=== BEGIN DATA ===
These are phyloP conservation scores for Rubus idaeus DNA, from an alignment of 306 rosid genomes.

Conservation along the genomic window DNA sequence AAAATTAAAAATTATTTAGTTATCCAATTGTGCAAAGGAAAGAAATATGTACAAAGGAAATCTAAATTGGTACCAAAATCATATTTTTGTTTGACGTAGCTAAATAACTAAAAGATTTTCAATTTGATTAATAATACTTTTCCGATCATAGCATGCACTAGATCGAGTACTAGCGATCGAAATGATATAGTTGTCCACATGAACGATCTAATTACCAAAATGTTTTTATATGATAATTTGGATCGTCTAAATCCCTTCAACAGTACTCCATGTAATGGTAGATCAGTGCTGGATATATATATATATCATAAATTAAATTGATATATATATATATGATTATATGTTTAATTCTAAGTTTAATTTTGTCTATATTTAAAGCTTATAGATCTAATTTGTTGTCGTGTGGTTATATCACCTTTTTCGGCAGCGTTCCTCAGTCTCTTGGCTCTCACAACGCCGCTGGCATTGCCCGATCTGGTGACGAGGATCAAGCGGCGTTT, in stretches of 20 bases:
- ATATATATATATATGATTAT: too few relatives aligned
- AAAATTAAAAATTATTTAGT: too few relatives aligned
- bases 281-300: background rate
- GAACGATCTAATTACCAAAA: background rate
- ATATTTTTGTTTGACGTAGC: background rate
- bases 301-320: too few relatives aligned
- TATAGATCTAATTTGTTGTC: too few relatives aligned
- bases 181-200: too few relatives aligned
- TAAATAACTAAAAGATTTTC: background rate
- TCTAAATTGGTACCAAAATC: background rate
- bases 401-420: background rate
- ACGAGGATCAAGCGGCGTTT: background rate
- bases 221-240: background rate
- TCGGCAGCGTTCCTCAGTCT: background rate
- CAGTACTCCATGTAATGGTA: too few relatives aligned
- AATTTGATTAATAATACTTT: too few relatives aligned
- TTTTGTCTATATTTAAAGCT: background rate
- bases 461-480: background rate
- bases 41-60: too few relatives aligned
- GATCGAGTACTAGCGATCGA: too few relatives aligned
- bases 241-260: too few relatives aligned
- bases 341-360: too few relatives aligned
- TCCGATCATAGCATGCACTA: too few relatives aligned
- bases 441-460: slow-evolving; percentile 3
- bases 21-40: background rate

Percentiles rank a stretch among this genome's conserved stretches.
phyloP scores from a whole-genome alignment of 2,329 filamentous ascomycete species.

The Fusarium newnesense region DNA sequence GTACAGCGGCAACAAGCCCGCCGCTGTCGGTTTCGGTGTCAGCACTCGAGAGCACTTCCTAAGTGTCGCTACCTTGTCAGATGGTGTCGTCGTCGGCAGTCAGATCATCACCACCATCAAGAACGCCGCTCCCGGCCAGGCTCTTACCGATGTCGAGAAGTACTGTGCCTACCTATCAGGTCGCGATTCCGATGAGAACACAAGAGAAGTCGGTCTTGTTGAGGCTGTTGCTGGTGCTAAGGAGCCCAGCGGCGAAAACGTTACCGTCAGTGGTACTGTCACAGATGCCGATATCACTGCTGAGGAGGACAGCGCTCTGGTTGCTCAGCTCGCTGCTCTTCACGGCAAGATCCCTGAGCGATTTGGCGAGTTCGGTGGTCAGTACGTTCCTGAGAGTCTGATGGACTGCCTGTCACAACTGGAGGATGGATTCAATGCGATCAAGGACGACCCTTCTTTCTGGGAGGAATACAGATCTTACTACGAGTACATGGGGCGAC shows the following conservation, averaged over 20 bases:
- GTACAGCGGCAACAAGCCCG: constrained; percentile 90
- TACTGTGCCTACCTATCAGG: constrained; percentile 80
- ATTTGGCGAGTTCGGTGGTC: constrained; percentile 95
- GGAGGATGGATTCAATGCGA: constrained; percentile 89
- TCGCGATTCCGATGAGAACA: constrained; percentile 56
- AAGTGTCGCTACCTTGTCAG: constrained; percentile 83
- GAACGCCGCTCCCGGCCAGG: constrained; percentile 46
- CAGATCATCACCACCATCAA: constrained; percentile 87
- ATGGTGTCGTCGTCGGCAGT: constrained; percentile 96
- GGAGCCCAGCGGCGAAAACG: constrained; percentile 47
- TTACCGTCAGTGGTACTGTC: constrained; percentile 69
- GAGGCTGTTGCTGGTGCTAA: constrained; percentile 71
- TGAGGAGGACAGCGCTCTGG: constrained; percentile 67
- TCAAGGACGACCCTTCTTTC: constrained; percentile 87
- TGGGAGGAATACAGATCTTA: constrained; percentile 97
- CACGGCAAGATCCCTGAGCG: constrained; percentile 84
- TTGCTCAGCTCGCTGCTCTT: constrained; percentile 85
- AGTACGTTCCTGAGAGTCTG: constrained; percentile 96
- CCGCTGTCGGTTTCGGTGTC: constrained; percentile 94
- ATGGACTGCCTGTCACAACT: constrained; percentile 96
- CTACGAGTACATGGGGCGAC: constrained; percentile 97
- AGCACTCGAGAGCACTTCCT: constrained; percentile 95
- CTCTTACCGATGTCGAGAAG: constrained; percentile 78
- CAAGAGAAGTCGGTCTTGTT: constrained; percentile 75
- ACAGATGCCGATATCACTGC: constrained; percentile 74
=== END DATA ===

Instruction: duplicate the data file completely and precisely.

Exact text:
These are phyloP conservation scores for Rubus idaeus DNA, from an alignment of 306 rosid genomes.

Conservation along the genomic window DNA sequence AAAATTAAAAATTATTTAGTTATCCAATTGTGCAAAGGAAAGAAATATGTACAAAGGAAATCTAAATTGGTACCAAAATCATATTTTTGTTTGACGTAGCTAAATAACTAAAAGATTTTCAATTTGATTAATAATACTTTTCCGATCATAGCATGCACTAGATCGAGTACTAGCGATCGAAATGATATAGTTGTCCACATGAACGATCTAATTACCAAAATGTTTTTATATGATAATTTGGATCGTCTAAATCCCTTCAACAGTACTCCATGTAATGGTAGATCAGTGCTGGATATATATATATATCATAAATTAAATTGATATATATATATATGATTATATGTTTAATTCTAAGTTTAATTTTGTCTATATTTAAAGCTTATAGATCTAATTTGTTGTCGTGTGGTTATATCACCTTTTTCGGCAGCGTTCCTCAGTCTCTTGGCTCTCACAACGCCGCTGGCATTGCCCGATCTGGTGACGAGGATCAAGCGGCGTTT, in stretches of 20 bases:
- ATATATATATATATGATTAT: too few relatives aligned
- AAAATTAAAAATTATTTAGT: too few relatives aligned
- bases 281-300: background rate
- GAACGATCTAATTACCAAAA: background rate
- ATATTTTTGTTTGACGTAGC: background rate
- bases 301-320: too few relatives aligned
- TATAGATCTAATTTGTTGTC: too few relatives aligned
- bases 181-200: too few relatives aligned
- TAAATAACTAAAAGATTTTC: background rate
- TCTAAATTGGTACCAAAATC: background rate
- bases 401-420: background rate
- ACGAGGATCAAGCGGCGTTT: background rate
- bases 221-240: background rate
- TCGGCAGCGTTCCTCAGTCT: background rate
- CAGTACTCCATGTAATGGTA: too few relatives aligned
- AATTTGATTAATAATACTTT: too few relatives aligned
- TTTTGTCTATATTTAAAGCT: background rate
- bases 461-480: background rate
- bases 41-60: too few relatives aligned
- GATCGAGTACTAGCGATCGA: too few relatives aligned
- bases 241-260: too few relatives aligned
- bases 341-360: too few relatives aligned
- TCCGATCATAGCATGCACTA: too few relatives aligned
- bases 441-460: slow-evolving; percentile 3
- bases 21-40: background rate

Percentiles rank a stretch among this genome's conserved stretches.
phyloP scores from a whole-genome alignment of 2,329 filamentous ascomycete species.

The Fusarium newnesense region DNA sequence GTACAGCGGCAACAAGCCCGCCGCTGTCGGTTTCGGTGTCAGCACTCGAGAGCACTTCCTAAGTGTCGCTACCTTGTCAGATGGTGTCGTCGTCGGCAGTCAGATCATCACCACCATCAAGAACGCCGCTCCCGGCCAGGCTCTTACCGATGTCGAGAAGTACTGTGCCTACCTATCAGGTCGCGATTCCGATGAGAACACAAGAGAAGTCGGTCTTGTTGAGGCTGTTGCTGGTGCTAAGGAGCCCAGCGGCGAAAACGTTACCGTCAGTGGTACTGTCACAGATGCCGATATCACTGCTGAGGAGGACAGCGCTCTGGTTGCTCAGCTCGCTGCTCTTCACGGCAAGATCCCTGAGCGATTTGGCGAGTTCGGTGGTCAGTACGTTCCTGAGAGTCTGATGGACTGCCTGTCACAACTGGAGGATGGATTCAATGCGATCAAGGACGACCCTTCTTTCTGGGAGGAATACAGATCTTACTACGAGTACATGGGGCGAC shows the following conservation, averaged over 20 bases:
- GTACAGCGGCAACAAGCCCG: constrained; percentile 90
- TACTGTGCCTACCTATCAGG: constrained; percentile 80
- ATTTGGCGAGTTCGGTGGTC: constrained; percentile 95
- GGAGGATGGATTCAATGCGA: constrained; percentile 89
- TCGCGATTCCGATGAGAACA: constrained; percentile 56
- AAGTGTCGCTACCTTGTCAG: constrained; percentile 83
- GAACGCCGCTCCCGGCCAGG: constrained; percentile 46
- CAGATCATCACCACCATCAA: constrained; percentile 87
- ATGGTGTCGTCGTCGGCAGT: constrained; percentile 96
- GGAGCCCAGCGGCGAAAACG: constrained; percentile 47
- TTACCGTCAGTGGTACTGTC: constrained; percentile 69
- GAGGCTGTTGCTGGTGCTAA: constrained; percentile 71
- TGAGGAGGACAGCGCTCTGG: constrained; percentile 67
- TCAAGGACGACCCTTCTTTC: constrained; percentile 87
- TGGGAGGAATACAGATCTTA: constrained; percentile 97
- CACGGCAAGATCCCTGAGCG: constrained; percentile 84
- TTGCTCAGCTCGCTGCTCTT: constrained; percentile 85
- AGTACGTTCCTGAGAGTCTG: constrained; percentile 96
- CCGCTGTCGGTTTCGGTGTC: constrained; percentile 94
- ATGGACTGCCTGTCACAACT: constrained; percentile 96
- CTACGAGTACATGGGGCGAC: constrained; percentile 97
- AGCACTCGAGAGCACTTCCT: constrained; percentile 95
- CTCTTACCGATGTCGAGAAG: constrained; percentile 78
- CAAGAGAAGTCGGTCTTGTT: constrained; percentile 75
- ACAGATGCCGATATCACTGC: constrained; percentile 74